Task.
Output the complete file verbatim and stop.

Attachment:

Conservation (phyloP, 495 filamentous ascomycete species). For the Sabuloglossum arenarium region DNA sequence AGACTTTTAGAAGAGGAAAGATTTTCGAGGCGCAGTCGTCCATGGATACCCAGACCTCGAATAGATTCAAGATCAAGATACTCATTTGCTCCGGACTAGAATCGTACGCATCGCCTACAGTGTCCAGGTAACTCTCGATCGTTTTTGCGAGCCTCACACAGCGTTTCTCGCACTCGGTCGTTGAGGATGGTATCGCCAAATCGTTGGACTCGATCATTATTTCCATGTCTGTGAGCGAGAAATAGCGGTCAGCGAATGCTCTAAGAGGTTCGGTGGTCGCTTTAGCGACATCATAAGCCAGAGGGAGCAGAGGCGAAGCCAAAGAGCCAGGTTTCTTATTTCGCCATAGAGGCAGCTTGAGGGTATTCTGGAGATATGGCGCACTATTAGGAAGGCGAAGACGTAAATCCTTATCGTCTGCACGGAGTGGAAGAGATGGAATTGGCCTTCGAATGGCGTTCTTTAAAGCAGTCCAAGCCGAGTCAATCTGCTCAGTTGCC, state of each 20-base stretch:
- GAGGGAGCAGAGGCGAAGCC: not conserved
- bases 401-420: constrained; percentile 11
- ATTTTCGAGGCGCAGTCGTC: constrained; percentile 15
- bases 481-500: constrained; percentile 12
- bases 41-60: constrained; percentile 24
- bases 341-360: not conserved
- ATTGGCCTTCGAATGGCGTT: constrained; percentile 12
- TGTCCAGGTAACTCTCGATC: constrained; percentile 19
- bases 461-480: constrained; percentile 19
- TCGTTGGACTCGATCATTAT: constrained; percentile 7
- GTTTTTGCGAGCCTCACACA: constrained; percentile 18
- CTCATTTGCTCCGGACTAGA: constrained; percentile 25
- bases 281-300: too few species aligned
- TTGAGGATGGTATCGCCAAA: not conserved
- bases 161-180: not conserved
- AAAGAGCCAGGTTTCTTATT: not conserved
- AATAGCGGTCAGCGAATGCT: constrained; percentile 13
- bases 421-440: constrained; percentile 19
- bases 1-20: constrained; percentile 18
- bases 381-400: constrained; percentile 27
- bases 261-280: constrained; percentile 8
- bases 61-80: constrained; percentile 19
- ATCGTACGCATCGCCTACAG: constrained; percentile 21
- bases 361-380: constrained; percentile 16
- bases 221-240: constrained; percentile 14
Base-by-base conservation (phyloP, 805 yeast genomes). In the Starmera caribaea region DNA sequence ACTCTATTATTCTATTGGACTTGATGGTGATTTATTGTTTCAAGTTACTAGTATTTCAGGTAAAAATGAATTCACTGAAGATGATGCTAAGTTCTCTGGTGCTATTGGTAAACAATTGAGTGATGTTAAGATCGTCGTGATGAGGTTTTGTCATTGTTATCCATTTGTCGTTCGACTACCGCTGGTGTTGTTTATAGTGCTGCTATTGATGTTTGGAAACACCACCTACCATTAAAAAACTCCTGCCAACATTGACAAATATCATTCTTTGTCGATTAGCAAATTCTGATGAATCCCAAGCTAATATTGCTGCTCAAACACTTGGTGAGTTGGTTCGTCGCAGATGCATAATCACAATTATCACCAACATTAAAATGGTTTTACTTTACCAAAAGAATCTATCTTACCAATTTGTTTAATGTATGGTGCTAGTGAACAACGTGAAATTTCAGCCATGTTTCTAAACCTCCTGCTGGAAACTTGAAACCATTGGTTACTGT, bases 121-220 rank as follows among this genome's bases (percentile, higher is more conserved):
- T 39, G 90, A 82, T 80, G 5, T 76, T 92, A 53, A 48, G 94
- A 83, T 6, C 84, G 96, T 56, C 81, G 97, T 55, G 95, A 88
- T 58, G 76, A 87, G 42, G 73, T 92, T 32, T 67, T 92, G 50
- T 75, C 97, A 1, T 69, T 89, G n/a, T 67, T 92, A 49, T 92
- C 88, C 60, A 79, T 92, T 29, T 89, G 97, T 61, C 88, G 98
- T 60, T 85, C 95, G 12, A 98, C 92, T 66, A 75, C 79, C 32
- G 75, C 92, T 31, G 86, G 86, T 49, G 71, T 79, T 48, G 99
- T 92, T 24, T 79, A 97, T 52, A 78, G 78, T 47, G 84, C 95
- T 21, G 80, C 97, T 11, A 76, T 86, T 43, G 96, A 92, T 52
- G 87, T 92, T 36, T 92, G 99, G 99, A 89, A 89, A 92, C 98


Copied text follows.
Conservation (phyloP, 495 filamentous ascomycete species). For the Sabuloglossum arenarium region DNA sequence AGACTTTTAGAAGAGGAAAGATTTTCGAGGCGCAGTCGTCCATGGATACCCAGACCTCGAATAGATTCAAGATCAAGATACTCATTTGCTCCGGACTAGAATCGTACGCATCGCCTACAGTGTCCAGGTAACTCTCGATCGTTTTTGCGAGCCTCACACAGCGTTTCTCGCACTCGGTCGTTGAGGATGGTATCGCCAAATCGTTGGACTCGATCATTATTTCCATGTCTGTGAGCGAGAAATAGCGGTCAGCGAATGCTCTAAGAGGTTCGGTGGTCGCTTTAGCGACATCATAAGCCAGAGGGAGCAGAGGCGAAGCCAAAGAGCCAGGTTTCTTATTTCGCCATAGAGGCAGCTTGAGGGTATTCTGGAGATATGGCGCACTATTAGGAAGGCGAAGACGTAAATCCTTATCGTCTGCACGGAGTGGAAGAGATGGAATTGGCCTTCGAATGGCGTTCTTTAAAGCAGTCCAAGCCGAGTCAATCTGCTCAGTTGCC, state of each 20-base stretch:
- GAGGGAGCAGAGGCGAAGCC: not conserved
- bases 401-420: constrained; percentile 11
- ATTTTCGAGGCGCAGTCGTC: constrained; percentile 15
- bases 481-500: constrained; percentile 12
- bases 41-60: constrained; percentile 24
- bases 341-360: not conserved
- ATTGGCCTTCGAATGGCGTT: constrained; percentile 12
- TGTCCAGGTAACTCTCGATC: constrained; percentile 19
- bases 461-480: constrained; percentile 19
- TCGTTGGACTCGATCATTAT: constrained; percentile 7
- GTTTTTGCGAGCCTCACACA: constrained; percentile 18
- CTCATTTGCTCCGGACTAGA: constrained; percentile 25
- bases 281-300: too few species aligned
- TTGAGGATGGTATCGCCAAA: not conserved
- bases 161-180: not conserved
- AAAGAGCCAGGTTTCTTATT: not conserved
- AATAGCGGTCAGCGAATGCT: constrained; percentile 13
- bases 421-440: constrained; percentile 19
- bases 1-20: constrained; percentile 18
- bases 381-400: constrained; percentile 27
- bases 261-280: constrained; percentile 8
- bases 61-80: constrained; percentile 19
- ATCGTACGCATCGCCTACAG: constrained; percentile 21
- bases 361-380: constrained; percentile 16
- bases 221-240: constrained; percentile 14
Base-by-base conservation (phyloP, 805 yeast genomes). In the Starmera caribaea region DNA sequence ACTCTATTATTCTATTGGACTTGATGGTGATTTATTGTTTCAAGTTACTAGTATTTCAGGTAAAAATGAATTCACTGAAGATGATGCTAAGTTCTCTGGTGCTATTGGTAAACAATTGAGTGATGTTAAGATCGTCGTGATGAGGTTTTGTCATTGTTATCCATTTGTCGTTCGACTACCGCTGGTGTTGTTTATAGTGCTGCTATTGATGTTTGGAAACACCACCTACCATTAAAAAACTCCTGCCAACATTGACAAATATCATTCTTTGTCGATTAGCAAATTCTGATGAATCCCAAGCTAATATTGCTGCTCAAACACTTGGTGAGTTGGTTCGTCGCAGATGCATAATCACAATTATCACCAACATTAAAATGGTTTTACTTTACCAAAAGAATCTATCTTACCAATTTGTTTAATGTATGGTGCTAGTGAACAACGTGAAATTTCAGCCATGTTTCTAAACCTCCTGCTGGAAACTTGAAACCATTGGTTACTGT, bases 121-220 rank as follows among this genome's bases (percentile, higher is more conserved):
- T 39, G 90, A 82, T 80, G 5, T 76, T 92, A 53, A 48, G 94
- A 83, T 6, C 84, G 96, T 56, C 81, G 97, T 55, G 95, A 88
- T 58, G 76, A 87, G 42, G 73, T 92, T 32, T 67, T 92, G 50
- T 75, C 97, A 1, T 69, T 89, G n/a, T 67, T 92, A 49, T 92
- C 88, C 60, A 79, T 92, T 29, T 89, G 97, T 61, C 88, G 98
- T 60, T 85, C 95, G 12, A 98, C 92, T 66, A 75, C 79, C 32
- G 75, C 92, T 31, G 86, G 86, T 49, G 71, T 79, T 48, G 99
- T 92, T 24, T 79, A 97, T 52, A 78, G 78, T 47, G 84, C 95
- T 21, G 80, C 97, T 11, A 76, T 86, T 43, G 96, A 92, T 52
- G 87, T 92, T 36, T 92, G 99, G 99, A 89, A 89, A 92, C 98